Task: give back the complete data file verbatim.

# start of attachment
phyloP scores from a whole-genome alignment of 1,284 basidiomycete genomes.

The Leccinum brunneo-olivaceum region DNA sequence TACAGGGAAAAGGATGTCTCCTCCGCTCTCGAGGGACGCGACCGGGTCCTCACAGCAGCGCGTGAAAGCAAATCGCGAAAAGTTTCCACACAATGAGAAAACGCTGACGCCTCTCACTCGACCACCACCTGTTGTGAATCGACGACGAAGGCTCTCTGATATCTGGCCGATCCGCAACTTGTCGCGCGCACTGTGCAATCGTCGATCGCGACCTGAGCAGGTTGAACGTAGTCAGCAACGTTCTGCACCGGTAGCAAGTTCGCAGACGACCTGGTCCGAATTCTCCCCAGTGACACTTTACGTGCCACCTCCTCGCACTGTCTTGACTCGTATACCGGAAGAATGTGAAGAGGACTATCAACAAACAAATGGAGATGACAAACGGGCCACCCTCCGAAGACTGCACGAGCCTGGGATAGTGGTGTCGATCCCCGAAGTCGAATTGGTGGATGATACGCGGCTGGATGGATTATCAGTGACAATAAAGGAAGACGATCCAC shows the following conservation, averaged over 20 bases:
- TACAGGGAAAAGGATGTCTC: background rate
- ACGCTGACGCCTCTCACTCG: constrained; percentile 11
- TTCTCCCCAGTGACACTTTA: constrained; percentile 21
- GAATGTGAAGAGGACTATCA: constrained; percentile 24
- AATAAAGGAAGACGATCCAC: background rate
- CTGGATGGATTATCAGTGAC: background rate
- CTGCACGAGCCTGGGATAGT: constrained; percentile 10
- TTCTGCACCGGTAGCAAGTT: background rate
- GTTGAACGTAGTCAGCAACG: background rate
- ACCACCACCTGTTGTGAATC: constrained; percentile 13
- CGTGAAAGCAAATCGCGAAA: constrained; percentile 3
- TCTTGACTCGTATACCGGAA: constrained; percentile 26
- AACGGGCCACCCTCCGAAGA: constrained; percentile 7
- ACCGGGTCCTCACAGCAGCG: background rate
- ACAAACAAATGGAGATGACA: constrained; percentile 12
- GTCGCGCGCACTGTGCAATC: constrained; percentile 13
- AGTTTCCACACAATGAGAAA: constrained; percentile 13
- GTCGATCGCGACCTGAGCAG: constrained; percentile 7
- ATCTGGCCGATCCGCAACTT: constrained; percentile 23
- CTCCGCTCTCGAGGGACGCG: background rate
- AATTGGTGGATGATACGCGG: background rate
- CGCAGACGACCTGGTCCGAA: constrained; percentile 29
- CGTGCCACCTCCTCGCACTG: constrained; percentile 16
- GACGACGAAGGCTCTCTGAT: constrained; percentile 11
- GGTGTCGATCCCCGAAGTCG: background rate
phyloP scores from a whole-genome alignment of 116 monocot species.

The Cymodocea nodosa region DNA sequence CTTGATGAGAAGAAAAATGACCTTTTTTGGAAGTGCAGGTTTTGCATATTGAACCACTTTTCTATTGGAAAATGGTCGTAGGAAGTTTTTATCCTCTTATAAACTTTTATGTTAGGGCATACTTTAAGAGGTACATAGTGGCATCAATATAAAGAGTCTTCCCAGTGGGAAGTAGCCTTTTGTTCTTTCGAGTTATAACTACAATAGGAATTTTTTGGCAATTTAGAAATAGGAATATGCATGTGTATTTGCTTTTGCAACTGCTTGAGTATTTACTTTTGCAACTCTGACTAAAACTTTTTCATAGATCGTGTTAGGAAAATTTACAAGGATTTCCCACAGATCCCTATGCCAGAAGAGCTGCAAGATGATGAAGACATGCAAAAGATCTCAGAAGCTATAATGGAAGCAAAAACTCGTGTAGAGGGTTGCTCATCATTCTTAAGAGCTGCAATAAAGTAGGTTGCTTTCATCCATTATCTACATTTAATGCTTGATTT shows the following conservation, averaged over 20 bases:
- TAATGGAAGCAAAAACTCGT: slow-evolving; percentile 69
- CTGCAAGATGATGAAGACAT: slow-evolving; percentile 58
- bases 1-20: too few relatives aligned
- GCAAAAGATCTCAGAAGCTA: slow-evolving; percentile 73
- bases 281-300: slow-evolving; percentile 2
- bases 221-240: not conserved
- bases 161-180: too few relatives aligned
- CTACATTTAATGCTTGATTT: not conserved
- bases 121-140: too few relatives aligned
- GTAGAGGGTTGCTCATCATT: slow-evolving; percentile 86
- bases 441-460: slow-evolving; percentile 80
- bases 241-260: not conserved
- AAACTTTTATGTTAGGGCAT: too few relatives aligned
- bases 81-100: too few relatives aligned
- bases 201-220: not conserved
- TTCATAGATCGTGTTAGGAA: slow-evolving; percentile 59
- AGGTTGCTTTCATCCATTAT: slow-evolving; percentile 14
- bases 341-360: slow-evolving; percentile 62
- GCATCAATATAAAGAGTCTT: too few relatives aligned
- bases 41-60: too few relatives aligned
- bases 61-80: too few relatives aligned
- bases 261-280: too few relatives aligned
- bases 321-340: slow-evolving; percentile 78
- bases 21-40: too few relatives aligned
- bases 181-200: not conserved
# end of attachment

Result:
phyloP scores from a whole-genome alignment of 1,284 basidiomycete genomes.

The Leccinum brunneo-olivaceum region DNA sequence TACAGGGAAAAGGATGTCTCCTCCGCTCTCGAGGGACGCGACCGGGTCCTCACAGCAGCGCGTGAAAGCAAATCGCGAAAAGTTTCCACACAATGAGAAAACGCTGACGCCTCTCACTCGACCACCACCTGTTGTGAATCGACGACGAAGGCTCTCTGATATCTGGCCGATCCGCAACTTGTCGCGCGCACTGTGCAATCGTCGATCGCGACCTGAGCAGGTTGAACGTAGTCAGCAACGTTCTGCACCGGTAGCAAGTTCGCAGACGACCTGGTCCGAATTCTCCCCAGTGACACTTTACGTGCCACCTCCTCGCACTGTCTTGACTCGTATACCGGAAGAATGTGAAGAGGACTATCAACAAACAAATGGAGATGACAAACGGGCCACCCTCCGAAGACTGCACGAGCCTGGGATAGTGGTGTCGATCCCCGAAGTCGAATTGGTGGATGATACGCGGCTGGATGGATTATCAGTGACAATAAAGGAAGACGATCCAC shows the following conservation, averaged over 20 bases:
- TACAGGGAAAAGGATGTCTC: background rate
- ACGCTGACGCCTCTCACTCG: constrained; percentile 11
- TTCTCCCCAGTGACACTTTA: constrained; percentile 21
- GAATGTGAAGAGGACTATCA: constrained; percentile 24
- AATAAAGGAAGACGATCCAC: background rate
- CTGGATGGATTATCAGTGAC: background rate
- CTGCACGAGCCTGGGATAGT: constrained; percentile 10
- TTCTGCACCGGTAGCAAGTT: background rate
- GTTGAACGTAGTCAGCAACG: background rate
- ACCACCACCTGTTGTGAATC: constrained; percentile 13
- CGTGAAAGCAAATCGCGAAA: constrained; percentile 3
- TCTTGACTCGTATACCGGAA: constrained; percentile 26
- AACGGGCCACCCTCCGAAGA: constrained; percentile 7
- ACCGGGTCCTCACAGCAGCG: background rate
- ACAAACAAATGGAGATGACA: constrained; percentile 12
- GTCGCGCGCACTGTGCAATC: constrained; percentile 13
- AGTTTCCACACAATGAGAAA: constrained; percentile 13
- GTCGATCGCGACCTGAGCAG: constrained; percentile 7
- ATCTGGCCGATCCGCAACTT: constrained; percentile 23
- CTCCGCTCTCGAGGGACGCG: background rate
- AATTGGTGGATGATACGCGG: background rate
- CGCAGACGACCTGGTCCGAA: constrained; percentile 29
- CGTGCCACCTCCTCGCACTG: constrained; percentile 16
- GACGACGAAGGCTCTCTGAT: constrained; percentile 11
- GGTGTCGATCCCCGAAGTCG: background rate
phyloP scores from a whole-genome alignment of 116 monocot species.

The Cymodocea nodosa region DNA sequence CTTGATGAGAAGAAAAATGACCTTTTTTGGAAGTGCAGGTTTTGCATATTGAACCACTTTTCTATTGGAAAATGGTCGTAGGAAGTTTTTATCCTCTTATAAACTTTTATGTTAGGGCATACTTTAAGAGGTACATAGTGGCATCAATATAAAGAGTCTTCCCAGTGGGAAGTAGCCTTTTGTTCTTTCGAGTTATAACTACAATAGGAATTTTTTGGCAATTTAGAAATAGGAATATGCATGTGTATTTGCTTTTGCAACTGCTTGAGTATTTACTTTTGCAACTCTGACTAAAACTTTTTCATAGATCGTGTTAGGAAAATTTACAAGGATTTCCCACAGATCCCTATGCCAGAAGAGCTGCAAGATGATGAAGACATGCAAAAGATCTCAGAAGCTATAATGGAAGCAAAAACTCGTGTAGAGGGTTGCTCATCATTCTTAAGAGCTGCAATAAAGTAGGTTGCTTTCATCCATTATCTACATTTAATGCTTGATTT shows the following conservation, averaged over 20 bases:
- TAATGGAAGCAAAAACTCGT: slow-evolving; percentile 69
- CTGCAAGATGATGAAGACAT: slow-evolving; percentile 58
- bases 1-20: too few relatives aligned
- GCAAAAGATCTCAGAAGCTA: slow-evolving; percentile 73
- bases 281-300: slow-evolving; percentile 2
- bases 221-240: not conserved
- bases 161-180: too few relatives aligned
- CTACATTTAATGCTTGATTT: not conserved
- bases 121-140: too few relatives aligned
- GTAGAGGGTTGCTCATCATT: slow-evolving; percentile 86
- bases 441-460: slow-evolving; percentile 80
- bases 241-260: not conserved
- AAACTTTTATGTTAGGGCAT: too few relatives aligned
- bases 81-100: too few relatives aligned
- bases 201-220: not conserved
- TTCATAGATCGTGTTAGGAA: slow-evolving; percentile 59
- AGGTTGCTTTCATCCATTAT: slow-evolving; percentile 14
- bases 341-360: slow-evolving; percentile 62
- GCATCAATATAAAGAGTCTT: too few relatives aligned
- bases 41-60: too few relatives aligned
- bases 61-80: too few relatives aligned
- bases 261-280: too few relatives aligned
- bases 321-340: slow-evolving; percentile 78
- bases 21-40: too few relatives aligned
- bases 181-200: not conserved